Can Davutoğlu drop Turkey’s Kurdish bid for an MHP coalition?
A group of parliamentary deputies called on the Turkish government to resume the Kurdish peace bid immediately on July 3, after the peace process was shelved two months before the June 7 general election campaign.
The deputies are members of the Kurdish problem-focused Peoples’ Democratic Party (HDP) who had been mediating between the Justice and Development Party (AK Parti) government and Abdullah Öcalan, the imprisoned leader of the outlawed Kurdistan Workers’ Party (PKK). That process had started in 2012, after being initiated by (then prime minister, now president) Tayyip Erdoğan. In their call, the deputies also requested permission to visit Öcalan in İmralı Island prison, in the Marmara Sea south of Istanbul, in order to conduct post-election consultations, which they have been unable to do since the freezing of the peace process back in April.
The MPs also raised their concerns about the possibility of a Turkish military operation against the Kurdish-controlled regions of Syria along the border. The message carried a hidden threat that the HDP could stir public demonstrations in border cities against the recent military build-up in the area, which the government has explained as a measure against possible threats from the Islamic State of Iraq and Levant (ISIL) in Syria.
Prime Minister Ahmet Davutoğlu said in a TV interview on July 2 that there was no plan to enter Syria unilaterally, but it could retaliate if attacked.
Davutoğlu is actually heading for a crossroads that he wants to postpone for as long as possible, at least until the first week of August. On Aug. 1-4, Supreme Military Council (YAŞ) meetings are due to take place, during which the Turkish military’s top command will change. The current Chief of General Staff Necdet Özel, who is known to be against a unilateral military operation into Syria, is expected to retire soon due to age. This could shift the ground.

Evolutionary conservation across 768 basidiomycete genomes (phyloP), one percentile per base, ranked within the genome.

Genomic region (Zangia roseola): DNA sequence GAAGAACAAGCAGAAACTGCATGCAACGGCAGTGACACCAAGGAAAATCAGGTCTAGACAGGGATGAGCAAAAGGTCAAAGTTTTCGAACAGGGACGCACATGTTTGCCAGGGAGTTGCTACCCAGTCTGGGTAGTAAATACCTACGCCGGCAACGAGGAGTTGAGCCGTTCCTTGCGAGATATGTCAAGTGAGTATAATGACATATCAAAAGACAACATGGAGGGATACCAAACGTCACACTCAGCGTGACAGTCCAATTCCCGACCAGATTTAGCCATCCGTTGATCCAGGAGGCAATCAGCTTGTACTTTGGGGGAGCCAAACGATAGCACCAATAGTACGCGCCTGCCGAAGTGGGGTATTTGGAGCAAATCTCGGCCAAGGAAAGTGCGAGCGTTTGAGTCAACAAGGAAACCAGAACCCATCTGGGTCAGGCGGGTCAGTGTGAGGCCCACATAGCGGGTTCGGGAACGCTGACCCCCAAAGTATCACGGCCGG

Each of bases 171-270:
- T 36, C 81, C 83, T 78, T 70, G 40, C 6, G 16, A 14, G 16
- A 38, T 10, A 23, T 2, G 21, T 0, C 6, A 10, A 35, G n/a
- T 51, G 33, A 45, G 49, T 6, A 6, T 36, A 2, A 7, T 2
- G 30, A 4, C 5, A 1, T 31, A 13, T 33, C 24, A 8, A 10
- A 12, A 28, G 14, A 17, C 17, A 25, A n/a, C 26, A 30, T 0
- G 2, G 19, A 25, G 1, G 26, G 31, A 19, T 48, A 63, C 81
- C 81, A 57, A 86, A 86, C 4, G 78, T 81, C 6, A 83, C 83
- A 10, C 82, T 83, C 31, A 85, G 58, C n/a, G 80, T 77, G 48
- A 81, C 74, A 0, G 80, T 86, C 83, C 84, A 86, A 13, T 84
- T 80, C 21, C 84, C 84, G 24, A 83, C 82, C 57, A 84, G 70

Meanwhile, in order not to give a wrong message to either the military or the opposition parties, which he will visit for coalition talks next week, Davutoğlu reappointed a senior figure, Vecdi Gönül, as defense minister, after Gönül’s successor İsmet Yılmaz was elected as the speaker of parliament last week.
HDP sources say they had approached the government before making their statement but got an unofficial response that before Davutoğlu’s coalition partner is made clear the process cannot resume.
That actually explains a lot. Davutoğlu has two viable options for a coalition: Either with Kemal Kılıçdaroğlu of the Republican People’s Party (CHP), or with Devlet Bahçeli of the Nationalist Movement Party (MHP).
Bahçeli’s first condition for a coalition with Davutoğlu is to stop the Kurdish solution bid, which he sees as the recipe for the disintegration of Turkey. The MHP head also seems to be going for early elections, regardless of whether or not his party is in the coalition.
Davutoğlu knows that dropping the Kurdish bid could damage his party through the loss of conservative Kurdish votes, but it could also damage Turkey itself, as the PKK shares similar grassroots with the HDP and could resume its attacks, which have been halted since 2012. That could complicate Turkey’s security problems, at a time when the situation in neighboring Syria and Iraq is deteriorating further with the clashes between ISIL and PKK affiliates.
On the other hand, if Davutoğlu resumes talks with the PKK right now, it would put an end to chances of a coalition with the MHP while also weakening the AK Parti’s hand with regard to coalition talks with the CHP.
The question now is whether Davutoğlu could drop Turkey’s Kurdish bid in order to enter a coalition with the MHP.
The alternatives to this are either a coalition with the CHP or heading to yet another election later this year.